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What Percentage of Defendants Use Public Defenders?

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Q:  Who picks up the tab for criminal defense in this country?

A:  You do.

One of the innovations of the Warren Court was its 1963 decision in Gideon v. Wainwright that accused felons have a right to counsel provided by the state.  Nine years later, in Argersinger v. Hamlin, the Court held that counsel must be provided whenever a criminal charge, whether or not denominated a felony, might result in imprisonment.

So who pays the bill?  I have not been able to find very recent statistics, but according to the PBS program "Presumed Guilty," using figures provided by the Bureau of Justice Statistics, in 1998, roughly 66 percent of all federal felony defendants were represented by public defenders or other publicly funded counsel. At the county level, in 1996, 82 percent of felony defendants in the 75 most populous counties used public defenders.

OK, next issue:

Q:  Does the criminal defense for which you're shelling out millions emphasize candid, straightforward, unvarnished truth telling?

A:  Don't get me started.  

5 Comments

If only the Court would overrule Gideon--then you'd be really happy!

I'm always pleased when someone I don't know and have never met tells me what will make me happy, but, hey, what the heck.

I was unable to see anything in my entry that would lead a person to conclude that I thought Gideon should be overruled, and you didn't cite anything, but if you'd like to now, I'm all ears.

If perchance you'd be interested in the truth, which I doubt, I thought Gideon was correctly decided (as did Justice Rehnquist). In addition, it was great for business. When I was in the USAO, I would sometimes think to myself, "So many defense lawyers, so little time."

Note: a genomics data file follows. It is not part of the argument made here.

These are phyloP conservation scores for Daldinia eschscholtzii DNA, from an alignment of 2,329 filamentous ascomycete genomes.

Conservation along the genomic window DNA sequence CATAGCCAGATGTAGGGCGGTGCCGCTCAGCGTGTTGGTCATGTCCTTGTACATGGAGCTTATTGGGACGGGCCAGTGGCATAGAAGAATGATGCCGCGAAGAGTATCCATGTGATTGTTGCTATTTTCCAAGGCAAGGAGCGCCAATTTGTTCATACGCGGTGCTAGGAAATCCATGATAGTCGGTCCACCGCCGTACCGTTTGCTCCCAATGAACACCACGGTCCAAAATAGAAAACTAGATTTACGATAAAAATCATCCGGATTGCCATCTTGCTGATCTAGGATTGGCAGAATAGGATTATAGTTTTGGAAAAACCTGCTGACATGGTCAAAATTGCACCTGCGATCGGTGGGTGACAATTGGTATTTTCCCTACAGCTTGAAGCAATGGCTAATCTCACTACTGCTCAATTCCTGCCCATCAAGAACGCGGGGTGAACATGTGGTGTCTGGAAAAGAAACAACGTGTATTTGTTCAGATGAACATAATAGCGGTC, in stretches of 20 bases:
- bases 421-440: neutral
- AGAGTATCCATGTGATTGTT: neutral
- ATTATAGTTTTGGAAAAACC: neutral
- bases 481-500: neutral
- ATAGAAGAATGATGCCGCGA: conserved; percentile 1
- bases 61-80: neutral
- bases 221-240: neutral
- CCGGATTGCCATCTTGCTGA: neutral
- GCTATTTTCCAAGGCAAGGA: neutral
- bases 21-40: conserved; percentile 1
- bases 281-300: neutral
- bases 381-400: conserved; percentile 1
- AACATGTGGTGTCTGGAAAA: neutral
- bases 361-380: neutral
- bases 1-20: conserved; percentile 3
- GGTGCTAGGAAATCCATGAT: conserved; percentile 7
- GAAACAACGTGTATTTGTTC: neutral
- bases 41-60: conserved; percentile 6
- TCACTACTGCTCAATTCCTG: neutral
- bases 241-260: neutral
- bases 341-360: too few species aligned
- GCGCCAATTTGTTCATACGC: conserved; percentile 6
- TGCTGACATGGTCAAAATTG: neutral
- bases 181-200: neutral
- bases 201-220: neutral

BTW, if you want to make an argument as to why taxpayers should shell out millions fund the deceit that so often goes into criminal defense, I'm all ears.

It is true that criminals rarely pay for their defense in the US.

Most defendants are indigent and cannot afford to retain a private attorney. Even those, in my opinion, should be required to make at least a nominal payment.

My experience in federal court shows that the term "indigent" no longer has the meaning most taxpayers would recognize.

If one can attest to little or no current personal income, a federal defender will be appointed even if you reside in a $500,000 home with significant equity. A spouse's income and assets are often not considered.

Why shouldn't this defendant take a home equity loan to fund his defense rather than look to beleaguered taxpayers.

"If one can attest to little or no current personal income, a federal defender will be appointed even if you reside in a $500,000 home with significant equity. A spouse's income and assets are often not considered."

Incredible. Thanks for the info. I knew "indigent" didn't really mean what it used to mean, but I didn't know it had become this bad.

Gideon absolutely was not correctly decided. The right to counsel was the same as any other right--the right to exercise it, not the right to have it paid for. Now I don't go so far as to say that Gideon should be overruled, but I think it should be significantly pared back. I don't think illegal immigrants should be entitled to paid-for counsel, nor should career criminals who, in effect, have created their own indigency. I get that there are serious problems with having thousands upon thousands of pro se defendants, but that didn't justify the invention of this right out of whole cloth.

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